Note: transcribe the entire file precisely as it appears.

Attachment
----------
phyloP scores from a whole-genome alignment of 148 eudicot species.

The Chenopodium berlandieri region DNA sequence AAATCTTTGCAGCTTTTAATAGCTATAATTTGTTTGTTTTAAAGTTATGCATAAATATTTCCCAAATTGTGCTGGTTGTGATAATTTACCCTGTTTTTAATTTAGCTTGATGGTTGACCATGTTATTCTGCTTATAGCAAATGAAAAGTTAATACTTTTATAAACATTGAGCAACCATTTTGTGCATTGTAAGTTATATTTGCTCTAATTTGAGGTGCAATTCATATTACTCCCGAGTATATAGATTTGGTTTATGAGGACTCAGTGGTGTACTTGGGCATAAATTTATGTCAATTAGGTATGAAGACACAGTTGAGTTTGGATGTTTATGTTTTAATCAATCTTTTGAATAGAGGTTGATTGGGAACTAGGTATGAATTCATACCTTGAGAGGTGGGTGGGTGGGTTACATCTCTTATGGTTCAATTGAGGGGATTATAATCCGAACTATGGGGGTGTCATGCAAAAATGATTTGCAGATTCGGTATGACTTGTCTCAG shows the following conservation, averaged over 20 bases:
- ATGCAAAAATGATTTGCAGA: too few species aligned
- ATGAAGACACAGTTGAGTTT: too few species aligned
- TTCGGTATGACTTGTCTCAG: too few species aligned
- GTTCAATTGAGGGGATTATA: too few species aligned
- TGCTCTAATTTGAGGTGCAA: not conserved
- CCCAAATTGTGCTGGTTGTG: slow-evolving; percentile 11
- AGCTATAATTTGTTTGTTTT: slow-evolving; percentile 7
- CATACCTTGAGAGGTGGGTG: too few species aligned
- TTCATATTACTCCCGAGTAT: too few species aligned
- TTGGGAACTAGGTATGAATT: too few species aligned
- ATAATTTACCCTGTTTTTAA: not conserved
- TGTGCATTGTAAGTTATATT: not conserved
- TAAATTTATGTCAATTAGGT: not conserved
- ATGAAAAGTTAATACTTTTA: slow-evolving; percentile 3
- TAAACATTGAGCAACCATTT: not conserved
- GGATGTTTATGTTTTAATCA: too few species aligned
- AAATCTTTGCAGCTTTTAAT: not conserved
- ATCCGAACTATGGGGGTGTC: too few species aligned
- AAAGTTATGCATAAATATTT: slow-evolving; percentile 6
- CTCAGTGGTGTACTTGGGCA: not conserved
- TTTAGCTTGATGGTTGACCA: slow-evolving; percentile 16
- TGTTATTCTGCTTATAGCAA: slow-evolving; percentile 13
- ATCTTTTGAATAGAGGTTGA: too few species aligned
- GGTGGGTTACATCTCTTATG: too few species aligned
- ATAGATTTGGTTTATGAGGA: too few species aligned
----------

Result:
phyloP scores from a whole-genome alignment of 148 eudicot species.

The Chenopodium berlandieri region DNA sequence AAATCTTTGCAGCTTTTAATAGCTATAATTTGTTTGTTTTAAAGTTATGCATAAATATTTCCCAAATTGTGCTGGTTGTGATAATTTACCCTGTTTTTAATTTAGCTTGATGGTTGACCATGTTATTCTGCTTATAGCAAATGAAAAGTTAATACTTTTATAAACATTGAGCAACCATTTTGTGCATTGTAAGTTATATTTGCTCTAATTTGAGGTGCAATTCATATTACTCCCGAGTATATAGATTTGGTTTATGAGGACTCAGTGGTGTACTTGGGCATAAATTTATGTCAATTAGGTATGAAGACACAGTTGAGTTTGGATGTTTATGTTTTAATCAATCTTTTGAATAGAGGTTGATTGGGAACTAGGTATGAATTCATACCTTGAGAGGTGGGTGGGTGGGTTACATCTCTTATGGTTCAATTGAGGGGATTATAATCCGAACTATGGGGGTGTCATGCAAAAATGATTTGCAGATTCGGTATGACTTGTCTCAG shows the following conservation, averaged over 20 bases:
- ATGCAAAAATGATTTGCAGA: too few species aligned
- ATGAAGACACAGTTGAGTTT: too few species aligned
- TTCGGTATGACTTGTCTCAG: too few species aligned
- GTTCAATTGAGGGGATTATA: too few species aligned
- TGCTCTAATTTGAGGTGCAA: not conserved
- CCCAAATTGTGCTGGTTGTG: slow-evolving; percentile 11
- AGCTATAATTTGTTTGTTTT: slow-evolving; percentile 7
- CATACCTTGAGAGGTGGGTG: too few species aligned
- TTCATATTACTCCCGAGTAT: too few species aligned
- TTGGGAACTAGGTATGAATT: too few species aligned
- ATAATTTACCCTGTTTTTAA: not conserved
- TGTGCATTGTAAGTTATATT: not conserved
- TAAATTTATGTCAATTAGGT: not conserved
- ATGAAAAGTTAATACTTTTA: slow-evolving; percentile 3
- TAAACATTGAGCAACCATTT: not conserved
- GGATGTTTATGTTTTAATCA: too few species aligned
- AAATCTTTGCAGCTTTTAAT: not conserved
- ATCCGAACTATGGGGGTGTC: too few species aligned
- AAAGTTATGCATAAATATTT: slow-evolving; percentile 6
- CTCAGTGGTGTACTTGGGCA: not conserved
- TTTAGCTTGATGGTTGACCA: slow-evolving; percentile 16
- TGTTATTCTGCTTATAGCAA: slow-evolving; percentile 13
- ATCTTTTGAATAGAGGTTGA: too few species aligned
- GGTGGGTTACATCTCTTATG: too few species aligned
- ATAGATTTGGTTTATGAGGA: too few species aligned